Breast and Ovarian Cancer and Family Health History
This website is archived for historical purposes and is no longer being maintained or updated.
Breast cancer is the most common form of cancer in women. About 7 out of 100 women (or 7%) will get breast cancer by age 70; about 1 out of 100 women (or 1%) will get ovarian cancer by age 70. While ovarian cancer is less common, it is much harder to detect and often more serious. Most breast and ovarian cancers occur in women after the age of 50. Learn more about breast cancer and ovarian cancer .
The Importance of Family Health History
Family health history is an important factor affecting a woman’s risk for developing breast and ovarian cancer. Every woman should be aware of these cancers in her family. In general, the more close relatives who have had breast or ovarian cancer, and the earlier their ages of diagnosis, the greater a woman’s risk. Close relatives include parents, sisters, brothers, children, aunts, uncles, grandparents, nieces, nephews, and grandchildren.
Family History Risk Categories of Women
in the General Population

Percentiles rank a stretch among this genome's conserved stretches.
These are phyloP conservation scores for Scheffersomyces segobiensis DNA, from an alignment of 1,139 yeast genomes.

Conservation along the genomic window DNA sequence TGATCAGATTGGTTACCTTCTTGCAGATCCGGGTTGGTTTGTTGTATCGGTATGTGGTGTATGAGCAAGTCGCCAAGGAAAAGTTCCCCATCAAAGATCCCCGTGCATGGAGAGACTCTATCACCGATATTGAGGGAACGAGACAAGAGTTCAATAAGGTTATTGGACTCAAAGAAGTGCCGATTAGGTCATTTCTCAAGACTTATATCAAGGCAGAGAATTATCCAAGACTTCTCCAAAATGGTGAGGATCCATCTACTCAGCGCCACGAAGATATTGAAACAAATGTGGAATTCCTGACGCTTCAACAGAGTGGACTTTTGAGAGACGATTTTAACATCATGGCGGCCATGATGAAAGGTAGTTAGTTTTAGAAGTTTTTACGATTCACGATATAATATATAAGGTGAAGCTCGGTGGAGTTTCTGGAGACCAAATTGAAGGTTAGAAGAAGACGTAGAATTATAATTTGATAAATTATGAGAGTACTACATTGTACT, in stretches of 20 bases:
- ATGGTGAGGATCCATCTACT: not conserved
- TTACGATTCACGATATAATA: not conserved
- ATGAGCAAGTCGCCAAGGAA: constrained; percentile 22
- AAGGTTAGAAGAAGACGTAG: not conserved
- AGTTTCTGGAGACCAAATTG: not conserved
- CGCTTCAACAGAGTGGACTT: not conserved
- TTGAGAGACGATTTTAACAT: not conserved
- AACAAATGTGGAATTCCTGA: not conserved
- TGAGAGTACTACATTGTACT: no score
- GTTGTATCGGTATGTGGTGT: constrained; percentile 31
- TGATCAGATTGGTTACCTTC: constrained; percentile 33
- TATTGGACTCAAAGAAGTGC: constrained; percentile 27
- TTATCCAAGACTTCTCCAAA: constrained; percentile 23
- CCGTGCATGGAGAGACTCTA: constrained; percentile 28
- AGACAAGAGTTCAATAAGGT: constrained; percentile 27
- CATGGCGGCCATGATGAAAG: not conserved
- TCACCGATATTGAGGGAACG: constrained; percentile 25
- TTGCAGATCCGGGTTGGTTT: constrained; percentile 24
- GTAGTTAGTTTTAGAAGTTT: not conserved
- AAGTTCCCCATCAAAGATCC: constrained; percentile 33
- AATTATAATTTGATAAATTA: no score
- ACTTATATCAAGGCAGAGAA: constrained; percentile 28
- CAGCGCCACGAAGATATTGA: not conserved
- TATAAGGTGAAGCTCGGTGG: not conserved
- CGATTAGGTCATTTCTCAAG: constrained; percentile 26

[A text description of the graph is also available.]
The majority of women in the general population have family histories that mean they are at average risk. Some women with breast or ovarian cancer in their families will have a somewhat increased or moderate risk. Only about 2% of women will have a family history that is considered strong. In some families with a strong history, genetic testing may be helpful.
To understand if you could have an increased risk for breast or ovarian cancer based on your family health history, see family history risk categories for more information.
Read quick facts about Breast and Ovarian Cancer and Family Health History.
Keep reading to understand your risks for breast and ovarian cancer and whether genetic testing might be right for you:
- Family History Risk Categories
- Genetic Testing Information and Recommendations Based on Family History
- Genetic Counseling and Evaluation for <em>BRCA1/2</em> Testing
- Quick Facts about Family Health History, BRCA1/2 Genes, and Genetic Testing
- CDC Know:BRCA information and tools for women and clinicians
- General breast cancer information, Centers for Disease Control and Prevention
- General ovarian cancer information, Centers for Disease Control and Prevention
- Understanding Cancer Series: Gene Testing, National Cancer Institute, NIH
- BRCA1 and BRCA2: Cancer Risk and Genetic Testing, National Cancer Institute, NIH
- Cancer Genetics Services Directory, National Cancer Institute, NIH
- Genetics Clinic Directory, National Center for Biotechnology Information, NIH
- Find a genetic counselor, National Society of Genetic Counselors
- My Family Health Portrait — A Tool From the U.S. Surgeon General
- Page last reviewed: June 17, 2014 (archived document)
- Content source: